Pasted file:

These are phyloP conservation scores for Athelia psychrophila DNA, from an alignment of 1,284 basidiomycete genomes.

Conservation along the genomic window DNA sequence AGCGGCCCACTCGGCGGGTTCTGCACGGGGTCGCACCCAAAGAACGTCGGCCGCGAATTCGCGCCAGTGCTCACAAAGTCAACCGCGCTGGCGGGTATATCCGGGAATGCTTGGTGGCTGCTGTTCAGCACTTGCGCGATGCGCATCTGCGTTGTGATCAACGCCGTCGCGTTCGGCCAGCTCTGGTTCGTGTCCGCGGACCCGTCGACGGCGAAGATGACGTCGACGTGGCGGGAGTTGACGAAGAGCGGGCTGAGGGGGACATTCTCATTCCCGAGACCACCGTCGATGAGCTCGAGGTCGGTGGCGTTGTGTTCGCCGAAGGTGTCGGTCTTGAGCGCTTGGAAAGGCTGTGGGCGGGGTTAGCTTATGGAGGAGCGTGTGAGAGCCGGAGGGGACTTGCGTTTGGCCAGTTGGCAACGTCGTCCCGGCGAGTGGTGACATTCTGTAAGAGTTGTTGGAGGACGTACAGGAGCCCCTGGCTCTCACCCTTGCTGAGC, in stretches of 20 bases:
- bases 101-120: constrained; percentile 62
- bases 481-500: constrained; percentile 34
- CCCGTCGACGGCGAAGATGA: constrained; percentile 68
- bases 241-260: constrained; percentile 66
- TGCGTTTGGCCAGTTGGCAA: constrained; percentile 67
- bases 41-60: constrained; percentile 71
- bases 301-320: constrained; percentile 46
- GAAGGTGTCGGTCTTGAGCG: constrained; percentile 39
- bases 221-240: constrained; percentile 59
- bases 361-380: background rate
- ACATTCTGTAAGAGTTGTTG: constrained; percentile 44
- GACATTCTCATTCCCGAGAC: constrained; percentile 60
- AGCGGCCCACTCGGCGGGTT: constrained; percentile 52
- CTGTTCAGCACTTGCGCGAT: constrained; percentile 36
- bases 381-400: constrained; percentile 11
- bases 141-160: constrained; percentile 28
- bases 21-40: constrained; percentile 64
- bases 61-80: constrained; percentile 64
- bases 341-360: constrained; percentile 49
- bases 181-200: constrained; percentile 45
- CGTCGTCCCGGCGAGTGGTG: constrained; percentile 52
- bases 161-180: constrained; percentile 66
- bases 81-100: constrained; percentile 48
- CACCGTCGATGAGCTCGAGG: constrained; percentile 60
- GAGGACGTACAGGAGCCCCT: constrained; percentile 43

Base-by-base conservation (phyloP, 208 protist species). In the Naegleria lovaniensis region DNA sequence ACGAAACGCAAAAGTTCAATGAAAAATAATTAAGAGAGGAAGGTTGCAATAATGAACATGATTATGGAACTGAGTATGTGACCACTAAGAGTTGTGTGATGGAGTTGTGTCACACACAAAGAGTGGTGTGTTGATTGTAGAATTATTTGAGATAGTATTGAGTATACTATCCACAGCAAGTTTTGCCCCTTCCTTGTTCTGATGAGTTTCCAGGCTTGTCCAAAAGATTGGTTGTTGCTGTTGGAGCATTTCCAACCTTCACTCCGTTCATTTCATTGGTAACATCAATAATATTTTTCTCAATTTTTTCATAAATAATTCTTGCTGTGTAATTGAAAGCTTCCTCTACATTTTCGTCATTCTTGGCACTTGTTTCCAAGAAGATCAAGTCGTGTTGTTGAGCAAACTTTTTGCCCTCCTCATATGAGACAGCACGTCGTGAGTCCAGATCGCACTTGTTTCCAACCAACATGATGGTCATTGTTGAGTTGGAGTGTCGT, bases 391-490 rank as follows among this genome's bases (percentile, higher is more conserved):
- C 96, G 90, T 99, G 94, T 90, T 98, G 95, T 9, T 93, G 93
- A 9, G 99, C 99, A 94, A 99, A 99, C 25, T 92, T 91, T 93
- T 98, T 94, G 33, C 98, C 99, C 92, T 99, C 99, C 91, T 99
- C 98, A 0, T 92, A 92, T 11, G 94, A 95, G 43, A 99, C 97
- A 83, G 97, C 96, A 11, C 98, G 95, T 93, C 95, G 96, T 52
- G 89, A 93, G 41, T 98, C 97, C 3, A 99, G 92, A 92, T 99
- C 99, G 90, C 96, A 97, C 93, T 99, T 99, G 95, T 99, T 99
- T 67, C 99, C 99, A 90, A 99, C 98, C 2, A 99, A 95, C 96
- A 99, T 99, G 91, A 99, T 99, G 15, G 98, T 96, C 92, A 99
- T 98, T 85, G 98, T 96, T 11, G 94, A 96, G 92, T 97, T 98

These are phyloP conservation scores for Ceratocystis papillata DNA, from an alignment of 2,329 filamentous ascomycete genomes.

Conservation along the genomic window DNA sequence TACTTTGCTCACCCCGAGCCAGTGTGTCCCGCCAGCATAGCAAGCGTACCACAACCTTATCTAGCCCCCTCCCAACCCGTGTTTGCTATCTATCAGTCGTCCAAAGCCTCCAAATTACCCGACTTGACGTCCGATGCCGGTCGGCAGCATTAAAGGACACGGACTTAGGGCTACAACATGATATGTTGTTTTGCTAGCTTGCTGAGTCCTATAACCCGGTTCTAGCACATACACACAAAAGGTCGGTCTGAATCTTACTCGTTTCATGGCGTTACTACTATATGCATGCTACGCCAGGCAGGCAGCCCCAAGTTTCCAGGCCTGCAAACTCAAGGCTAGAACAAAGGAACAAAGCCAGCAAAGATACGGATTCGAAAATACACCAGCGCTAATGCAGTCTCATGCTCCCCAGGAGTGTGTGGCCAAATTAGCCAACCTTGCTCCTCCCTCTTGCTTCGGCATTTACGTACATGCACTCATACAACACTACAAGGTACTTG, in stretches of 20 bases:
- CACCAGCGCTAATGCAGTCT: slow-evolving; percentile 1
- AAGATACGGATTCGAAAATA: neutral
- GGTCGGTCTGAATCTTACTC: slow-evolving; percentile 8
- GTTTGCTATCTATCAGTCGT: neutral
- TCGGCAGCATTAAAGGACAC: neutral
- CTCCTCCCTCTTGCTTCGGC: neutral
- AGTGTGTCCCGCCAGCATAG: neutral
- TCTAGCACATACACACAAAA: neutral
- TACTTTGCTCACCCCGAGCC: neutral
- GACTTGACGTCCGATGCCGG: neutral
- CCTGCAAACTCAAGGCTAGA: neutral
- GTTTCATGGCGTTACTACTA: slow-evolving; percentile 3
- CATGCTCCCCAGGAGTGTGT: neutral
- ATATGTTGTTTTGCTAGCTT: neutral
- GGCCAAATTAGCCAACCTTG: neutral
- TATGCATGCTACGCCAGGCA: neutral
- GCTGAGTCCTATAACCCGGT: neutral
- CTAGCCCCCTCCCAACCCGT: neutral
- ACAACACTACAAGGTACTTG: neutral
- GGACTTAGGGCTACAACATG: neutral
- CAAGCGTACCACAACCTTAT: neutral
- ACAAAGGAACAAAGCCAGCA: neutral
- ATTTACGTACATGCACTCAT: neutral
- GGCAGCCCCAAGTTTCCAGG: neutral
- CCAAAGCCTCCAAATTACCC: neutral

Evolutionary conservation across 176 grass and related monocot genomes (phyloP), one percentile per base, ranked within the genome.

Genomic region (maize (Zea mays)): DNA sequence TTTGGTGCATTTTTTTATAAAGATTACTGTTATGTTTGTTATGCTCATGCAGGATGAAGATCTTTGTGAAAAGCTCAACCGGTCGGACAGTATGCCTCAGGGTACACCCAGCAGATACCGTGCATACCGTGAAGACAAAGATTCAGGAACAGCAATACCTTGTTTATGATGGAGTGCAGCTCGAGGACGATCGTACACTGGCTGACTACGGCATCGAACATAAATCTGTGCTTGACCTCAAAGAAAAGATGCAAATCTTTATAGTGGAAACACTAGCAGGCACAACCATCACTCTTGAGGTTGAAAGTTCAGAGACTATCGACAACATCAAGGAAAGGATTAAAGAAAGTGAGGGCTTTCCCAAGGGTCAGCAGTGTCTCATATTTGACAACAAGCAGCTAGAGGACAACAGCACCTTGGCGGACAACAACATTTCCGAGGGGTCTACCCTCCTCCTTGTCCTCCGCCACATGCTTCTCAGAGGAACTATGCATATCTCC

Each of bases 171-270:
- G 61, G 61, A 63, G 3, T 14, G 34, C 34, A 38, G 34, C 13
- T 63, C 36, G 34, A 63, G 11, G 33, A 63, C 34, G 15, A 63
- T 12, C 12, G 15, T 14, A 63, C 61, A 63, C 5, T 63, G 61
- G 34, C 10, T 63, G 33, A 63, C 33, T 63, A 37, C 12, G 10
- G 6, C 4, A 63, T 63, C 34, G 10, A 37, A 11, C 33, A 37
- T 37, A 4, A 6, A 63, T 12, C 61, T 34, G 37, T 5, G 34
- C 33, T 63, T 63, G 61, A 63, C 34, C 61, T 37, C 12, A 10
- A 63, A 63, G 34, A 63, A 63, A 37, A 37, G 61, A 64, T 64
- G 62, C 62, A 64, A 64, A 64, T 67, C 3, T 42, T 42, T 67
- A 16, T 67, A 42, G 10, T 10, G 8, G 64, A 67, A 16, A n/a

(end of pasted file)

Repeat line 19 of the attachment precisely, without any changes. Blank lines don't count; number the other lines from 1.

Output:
- bases 21-40: constrained; percentile 64